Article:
Nearly 4,000 international ABS market participants attended the Association for Financial Markets in Europe’s Global ABS Conference last week, the biggest attendance since the financial crisis. Despite being billed as “Global”, the European location and hosts meant that the vast majority of topics discussed were focused on European securitisation.
The record attendance in itself says a huge amount about growing interest in the sector, and while as usual there was an assortment of views and reactions to all the central topics, the overall tone in almost all cases was positive.
The investor base is expanding, though slowly, and many new or returning investors are choosing to do so via expert asset managers rather than take on the task of building the required investment skills and procedures themselves. Most new issuance is oversubscribed, especially mezzanine and junior tranches as demand for these typically smaller tranches far outstrips supply in the hunt for yield. For the most part, the negative accusations thrown at the market after the crisis have now been dispelled.
The new issue market is expected to expand modestly over the next few years. UK issuance is already up this year, with several banks and building societies returning to the market following the end of the Bank of England’s Term Funding Scheme. But with the ECB’s asset purchase programme still in place in Europe, and the four-year term funding of both central banks still having a long time to roll off, as well as their daily repo operations still being open, bank issuers still have plenty of options to manage their financing requirements. Capital relief trades, despite being for more specialist investors, are likely to increase as banks continue to focus more on managing their capital as their funding requirements are now far more stable. The CMBS market has also re-emerged this year, though we don’t expect a mass of issuance, and as deals are less generic than consumer assets they need to be viewed on a case-by-case basis.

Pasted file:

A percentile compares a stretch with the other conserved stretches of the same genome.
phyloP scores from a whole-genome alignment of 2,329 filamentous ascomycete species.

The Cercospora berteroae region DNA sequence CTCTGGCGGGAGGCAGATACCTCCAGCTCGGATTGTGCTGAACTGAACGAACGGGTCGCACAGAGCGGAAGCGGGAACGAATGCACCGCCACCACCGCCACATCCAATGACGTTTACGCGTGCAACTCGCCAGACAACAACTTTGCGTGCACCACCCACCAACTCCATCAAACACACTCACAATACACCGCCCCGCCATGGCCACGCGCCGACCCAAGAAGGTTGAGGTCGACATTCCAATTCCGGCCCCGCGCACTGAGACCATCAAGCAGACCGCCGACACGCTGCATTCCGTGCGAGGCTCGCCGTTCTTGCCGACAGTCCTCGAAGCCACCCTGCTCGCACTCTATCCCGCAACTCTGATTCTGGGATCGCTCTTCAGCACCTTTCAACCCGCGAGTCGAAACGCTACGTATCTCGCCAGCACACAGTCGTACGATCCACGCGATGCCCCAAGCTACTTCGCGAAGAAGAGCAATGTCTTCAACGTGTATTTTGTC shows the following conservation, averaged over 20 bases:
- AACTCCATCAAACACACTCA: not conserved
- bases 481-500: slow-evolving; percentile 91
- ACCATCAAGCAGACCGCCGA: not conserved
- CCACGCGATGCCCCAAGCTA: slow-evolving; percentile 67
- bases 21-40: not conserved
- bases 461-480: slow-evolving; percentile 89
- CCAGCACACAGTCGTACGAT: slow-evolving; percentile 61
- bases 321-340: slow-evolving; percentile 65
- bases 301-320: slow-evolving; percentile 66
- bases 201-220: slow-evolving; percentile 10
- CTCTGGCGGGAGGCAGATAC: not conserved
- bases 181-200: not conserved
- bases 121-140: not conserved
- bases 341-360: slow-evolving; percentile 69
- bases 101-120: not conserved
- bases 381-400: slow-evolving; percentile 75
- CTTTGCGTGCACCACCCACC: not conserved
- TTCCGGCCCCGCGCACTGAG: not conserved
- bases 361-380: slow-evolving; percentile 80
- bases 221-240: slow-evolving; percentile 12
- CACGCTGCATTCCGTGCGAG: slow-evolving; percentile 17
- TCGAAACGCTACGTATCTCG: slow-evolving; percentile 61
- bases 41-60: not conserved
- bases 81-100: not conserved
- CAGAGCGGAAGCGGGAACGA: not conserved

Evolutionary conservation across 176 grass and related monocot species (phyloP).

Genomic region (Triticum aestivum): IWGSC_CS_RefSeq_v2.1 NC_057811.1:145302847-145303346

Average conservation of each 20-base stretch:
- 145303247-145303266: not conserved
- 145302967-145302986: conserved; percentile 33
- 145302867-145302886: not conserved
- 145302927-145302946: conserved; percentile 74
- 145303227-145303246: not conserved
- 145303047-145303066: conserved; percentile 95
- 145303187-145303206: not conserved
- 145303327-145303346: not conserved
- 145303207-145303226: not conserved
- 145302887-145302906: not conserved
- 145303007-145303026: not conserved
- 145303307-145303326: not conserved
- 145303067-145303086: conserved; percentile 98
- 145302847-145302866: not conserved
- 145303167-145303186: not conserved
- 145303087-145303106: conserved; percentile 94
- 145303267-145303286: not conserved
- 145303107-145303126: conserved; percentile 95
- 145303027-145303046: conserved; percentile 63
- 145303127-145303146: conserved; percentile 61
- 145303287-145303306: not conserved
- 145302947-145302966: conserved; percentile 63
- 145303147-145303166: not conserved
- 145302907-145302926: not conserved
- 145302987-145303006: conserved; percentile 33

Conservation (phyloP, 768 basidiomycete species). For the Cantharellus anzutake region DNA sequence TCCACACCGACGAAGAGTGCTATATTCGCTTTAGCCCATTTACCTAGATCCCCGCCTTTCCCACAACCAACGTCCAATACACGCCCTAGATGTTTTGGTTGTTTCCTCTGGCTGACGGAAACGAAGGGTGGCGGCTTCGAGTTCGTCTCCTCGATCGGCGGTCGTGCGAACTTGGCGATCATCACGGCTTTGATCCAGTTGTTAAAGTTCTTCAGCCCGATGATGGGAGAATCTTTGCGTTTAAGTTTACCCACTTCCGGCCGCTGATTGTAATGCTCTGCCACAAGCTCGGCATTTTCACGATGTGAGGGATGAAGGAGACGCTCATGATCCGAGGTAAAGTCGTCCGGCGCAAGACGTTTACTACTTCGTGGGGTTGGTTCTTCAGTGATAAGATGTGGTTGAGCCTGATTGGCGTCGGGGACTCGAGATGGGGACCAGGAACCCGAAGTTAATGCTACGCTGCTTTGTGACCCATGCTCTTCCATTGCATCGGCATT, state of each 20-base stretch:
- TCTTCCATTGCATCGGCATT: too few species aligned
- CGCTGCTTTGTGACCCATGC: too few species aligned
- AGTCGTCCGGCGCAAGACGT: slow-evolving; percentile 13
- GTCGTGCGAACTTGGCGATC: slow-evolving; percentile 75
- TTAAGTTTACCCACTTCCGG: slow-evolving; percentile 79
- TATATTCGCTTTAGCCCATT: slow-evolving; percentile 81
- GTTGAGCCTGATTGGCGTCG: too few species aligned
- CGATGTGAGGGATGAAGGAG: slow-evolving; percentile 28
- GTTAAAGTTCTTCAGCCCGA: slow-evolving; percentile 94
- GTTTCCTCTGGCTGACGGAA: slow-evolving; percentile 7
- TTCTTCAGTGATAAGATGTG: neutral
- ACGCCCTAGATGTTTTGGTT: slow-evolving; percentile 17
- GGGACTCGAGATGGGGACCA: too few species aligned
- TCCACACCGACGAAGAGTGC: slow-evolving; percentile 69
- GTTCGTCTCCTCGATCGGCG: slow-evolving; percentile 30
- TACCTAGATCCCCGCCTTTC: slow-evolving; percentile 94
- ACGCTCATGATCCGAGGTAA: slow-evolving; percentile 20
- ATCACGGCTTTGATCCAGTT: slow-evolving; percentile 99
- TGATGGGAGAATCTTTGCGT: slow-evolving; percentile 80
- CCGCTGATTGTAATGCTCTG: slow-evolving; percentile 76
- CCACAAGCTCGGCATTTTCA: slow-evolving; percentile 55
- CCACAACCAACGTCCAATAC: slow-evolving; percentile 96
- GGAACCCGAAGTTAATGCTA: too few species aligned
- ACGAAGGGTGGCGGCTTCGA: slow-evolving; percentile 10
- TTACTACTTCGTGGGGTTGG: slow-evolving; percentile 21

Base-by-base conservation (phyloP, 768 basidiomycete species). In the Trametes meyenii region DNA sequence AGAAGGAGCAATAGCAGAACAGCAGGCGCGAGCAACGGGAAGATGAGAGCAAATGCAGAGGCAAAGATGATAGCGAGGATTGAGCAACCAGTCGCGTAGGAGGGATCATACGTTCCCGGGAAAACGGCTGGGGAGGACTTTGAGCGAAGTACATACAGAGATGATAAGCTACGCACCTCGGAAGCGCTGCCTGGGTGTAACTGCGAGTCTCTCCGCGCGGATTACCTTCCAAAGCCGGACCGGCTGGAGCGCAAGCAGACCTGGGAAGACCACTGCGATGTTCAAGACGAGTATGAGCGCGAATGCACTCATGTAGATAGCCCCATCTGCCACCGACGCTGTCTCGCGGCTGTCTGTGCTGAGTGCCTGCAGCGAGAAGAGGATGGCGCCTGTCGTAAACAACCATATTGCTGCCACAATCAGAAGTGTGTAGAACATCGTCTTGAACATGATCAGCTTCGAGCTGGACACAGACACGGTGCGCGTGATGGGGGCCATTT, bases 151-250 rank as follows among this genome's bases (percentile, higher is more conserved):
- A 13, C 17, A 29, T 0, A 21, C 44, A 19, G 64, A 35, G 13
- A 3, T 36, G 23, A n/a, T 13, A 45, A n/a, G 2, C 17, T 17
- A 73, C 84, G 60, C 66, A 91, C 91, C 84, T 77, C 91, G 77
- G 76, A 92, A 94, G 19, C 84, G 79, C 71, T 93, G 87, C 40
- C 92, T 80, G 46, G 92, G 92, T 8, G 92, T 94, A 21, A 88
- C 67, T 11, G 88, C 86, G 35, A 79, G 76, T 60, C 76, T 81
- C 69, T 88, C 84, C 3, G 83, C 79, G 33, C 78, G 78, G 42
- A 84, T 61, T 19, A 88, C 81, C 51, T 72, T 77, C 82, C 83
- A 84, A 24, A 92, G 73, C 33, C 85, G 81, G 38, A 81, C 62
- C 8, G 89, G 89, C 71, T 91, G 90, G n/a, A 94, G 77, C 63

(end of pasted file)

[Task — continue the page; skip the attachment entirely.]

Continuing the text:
Secondary markets have been strong with generally tighter spreads across all areas in 2017, and volatility has broadly been extremely low all year despite increased instability in broader markets. Some limited volatility has emerged in peripheral names in the last month following the uncertainty in Italy and Spain – the first time for a long time. As with the primary market, mezzanine and junior bonds have performed particularly well and continue to do so. The sector still offers excellent relative value over other credit markets, though this has diminished a little as spreads have widened elsewhere, but the floating rate nature of ABS means investors are essentially taking no duration risk, which is a significant mitigant in uncertain times.
Fundamentals remain very strong with low unemployment across the region and therefore record low arrears and defaults. House prices have also been robust, though the picture is more mixed in the UK given Brexit uncertainty, and tax and regulatory changes leading to a slowdown in London but something of a catch-up elsewhere. In addition, structural protection within deals is far more robust than in the past and regulatory lending standards are now considerably higher than before the crisis.
Finally, specific regulatory changes are coming to European securitisation markets next year, led by the new STS (Simple, Transparent and Standardised) label. Some technical details are still to be finalised by the regulators, and despite its “simple” tag there is some significant complexity in the criteria. The likelihood is smaller issuers may leave the big banks to take the lead before attempting to issue under the tag themselves, which may mean a temporary dip in issuance levels in the first part of 2019. STS is also being imported into other regulations, such as the Capital Requirements Regulation (CRR) and Liquidity Coverage Ratio (LCR) for banks and Solvency II for insurance companies, though these may not yet go far enough (see our previous note on Solvency II). However, STS is a huge rubber stamp from the regulators and politicians for the European ABS market and shows they have faith in a well-regulated, revitalised market – that should breed investor confidence going forward.
So the outlook is a little mixed – lots of positives, each with some cautionary nuances, but importantly with no significant negatives. Looking back over the last few years, at TwentyFour we’ve held a mostly positive view on the European ABS market. For the most part we’ve been right, although it hasn’t been without bumps in the road, but these were mostly driven by more macro events and not ABS or asset-specific causes.
Looking forward, the ABS market is arguably in one of the best places it’s ever been, with the market’s long-running regulatory uncertainty virtually finalised and the prospect of growth on the horizon. Volatility and interest rate considerations are creeping back into surrounding markets and we need to wary. But overall, as the conference feedback suggests, we can be cautiously optimistic.